The Great American Outdoor Show held annually at the Farm Show Complex in Harrisburg, has been cancelled for 2021 due to the pandemic. The announcement came from the National Shooting Sports Foundation who hosts the show along with NRA sponsorship.
NJ STOCKS ATLANTIC SALMON
New Jersey’s DEP Salmon Stocking Program has just stocked 4,325 Landlocked Atlantic Salmon in four state waters. The fish range from 12-16 inches and were stocked in Wawayanda Lake (2,103); Lake Aeroflex (810); Tilcon Lake with 12-inch size limit, (762); and Merrill Creek Reservoir (650) with a 15-inch size limit. The daily limit is two per day and anglers are urged to report their catches to the Bureau of Freshwater Fisheries (email@example.com). These salmon came from New Jersey’s Hackettstown State Fish Hatchery.
Ed. Note: If they haven’t done so already, perhaps the Pennsylvania Fish & Boat Commission should consider raising and stocking Atlantic Salmon as a supplement to trout.
With the rut (mating season) going on right now among white-tailed deer, and with more hunters in the woods moving deer around, vehicle accidents with deer are common in the fall and drivers need to be alert to the danger as they do not act with their normal level of caution and wariness. Plus, they’re also moving from bedding areas to feed in the evening and back in the morning hours.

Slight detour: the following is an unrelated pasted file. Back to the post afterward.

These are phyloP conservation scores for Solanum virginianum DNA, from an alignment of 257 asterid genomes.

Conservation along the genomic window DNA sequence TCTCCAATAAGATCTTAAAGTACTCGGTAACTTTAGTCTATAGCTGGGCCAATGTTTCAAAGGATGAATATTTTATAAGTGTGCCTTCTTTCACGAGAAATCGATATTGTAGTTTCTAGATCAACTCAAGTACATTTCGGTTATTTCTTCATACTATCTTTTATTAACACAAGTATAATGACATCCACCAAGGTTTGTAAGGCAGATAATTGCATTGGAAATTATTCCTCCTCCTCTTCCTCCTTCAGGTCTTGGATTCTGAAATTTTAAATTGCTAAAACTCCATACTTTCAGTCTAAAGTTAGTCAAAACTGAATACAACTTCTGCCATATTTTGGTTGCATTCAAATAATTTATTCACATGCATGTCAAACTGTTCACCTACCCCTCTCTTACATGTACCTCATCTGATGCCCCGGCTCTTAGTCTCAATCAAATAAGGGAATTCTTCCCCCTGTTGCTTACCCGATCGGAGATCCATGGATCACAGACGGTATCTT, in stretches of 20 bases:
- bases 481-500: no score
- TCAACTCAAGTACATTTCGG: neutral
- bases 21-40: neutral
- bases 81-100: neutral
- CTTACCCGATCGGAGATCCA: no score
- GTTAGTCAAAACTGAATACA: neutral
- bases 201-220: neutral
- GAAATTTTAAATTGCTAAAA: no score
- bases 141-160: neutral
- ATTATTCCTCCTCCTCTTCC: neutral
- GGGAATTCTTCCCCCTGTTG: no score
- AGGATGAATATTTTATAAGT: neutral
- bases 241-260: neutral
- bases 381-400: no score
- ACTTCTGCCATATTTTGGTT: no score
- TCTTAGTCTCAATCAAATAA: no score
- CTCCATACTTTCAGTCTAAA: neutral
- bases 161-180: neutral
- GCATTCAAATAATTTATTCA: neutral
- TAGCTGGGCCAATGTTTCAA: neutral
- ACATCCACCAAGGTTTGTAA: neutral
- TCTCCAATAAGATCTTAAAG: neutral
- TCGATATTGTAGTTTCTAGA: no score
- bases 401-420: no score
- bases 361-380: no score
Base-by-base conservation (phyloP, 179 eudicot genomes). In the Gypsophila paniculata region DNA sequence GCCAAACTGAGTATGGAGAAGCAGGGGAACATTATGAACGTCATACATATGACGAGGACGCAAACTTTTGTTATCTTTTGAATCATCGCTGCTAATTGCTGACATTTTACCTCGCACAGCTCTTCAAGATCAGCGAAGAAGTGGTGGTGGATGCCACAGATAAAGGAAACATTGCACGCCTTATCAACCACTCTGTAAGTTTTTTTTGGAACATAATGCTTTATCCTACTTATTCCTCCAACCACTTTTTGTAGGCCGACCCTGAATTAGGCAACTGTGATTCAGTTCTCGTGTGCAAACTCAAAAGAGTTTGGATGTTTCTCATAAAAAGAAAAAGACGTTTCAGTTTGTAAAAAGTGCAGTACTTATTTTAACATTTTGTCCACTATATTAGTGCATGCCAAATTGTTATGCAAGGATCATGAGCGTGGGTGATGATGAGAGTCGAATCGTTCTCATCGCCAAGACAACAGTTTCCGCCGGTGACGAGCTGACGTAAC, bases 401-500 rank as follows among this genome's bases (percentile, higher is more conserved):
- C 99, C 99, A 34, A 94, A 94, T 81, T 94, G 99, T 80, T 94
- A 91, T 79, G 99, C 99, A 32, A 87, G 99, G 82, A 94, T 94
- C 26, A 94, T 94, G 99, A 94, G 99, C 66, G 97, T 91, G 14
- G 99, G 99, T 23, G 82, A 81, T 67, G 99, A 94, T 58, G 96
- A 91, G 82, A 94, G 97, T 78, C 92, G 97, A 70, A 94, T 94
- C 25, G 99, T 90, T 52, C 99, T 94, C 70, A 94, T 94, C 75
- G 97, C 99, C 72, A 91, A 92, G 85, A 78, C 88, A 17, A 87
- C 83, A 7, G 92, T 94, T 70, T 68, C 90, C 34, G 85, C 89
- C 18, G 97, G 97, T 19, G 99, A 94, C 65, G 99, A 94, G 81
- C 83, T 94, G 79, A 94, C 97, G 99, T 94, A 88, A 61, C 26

Whitetails Unlimited Executive Director Pete Gerl said, “Drivers need to be aware that deer are more active in the fall, particularly during the hours around dusk and dawn. During the fall and early winter deer need to find extra food sources to survive the winter, and they often find excellent food sources along roads and highways.”
According to State Farm Insurance Company, Pennsylvania ranks third in the country with the highest claims for deer accidents with one in 52 odds of hitting one. West Virginia is number one with one in 38 odds.
Here are a number of things a driver can do to be safer during this time of year:
• If you see one deer, assume there are others around. Deer often travel in groups.
• Deer crossing signs along the highway are there for a reason – deer are known to cross the road in that area. Be extra cautious in these areas.
• Be more cautious while driving at all times. Deer are normally more active between dusk and dawn and are crossing roads during the night, when visibility for drivers is at the lowest. But maintain vigilance during the day as well because during the rut, bucks are chasing doe’s and they throw all caution to the wind.
• Reduce your speed and watch the edges of the road, as well as tree lines along the highway. This is especially true with a good amount of standing corn we still have where a deer can pop out at any time. At night, drive within the limits of your headlights and use your high beams when you are able to. Headlights will pick up reflections from the deer’s eyes long before you will be able to see the entire deer. If you see these reflections, start to slow down.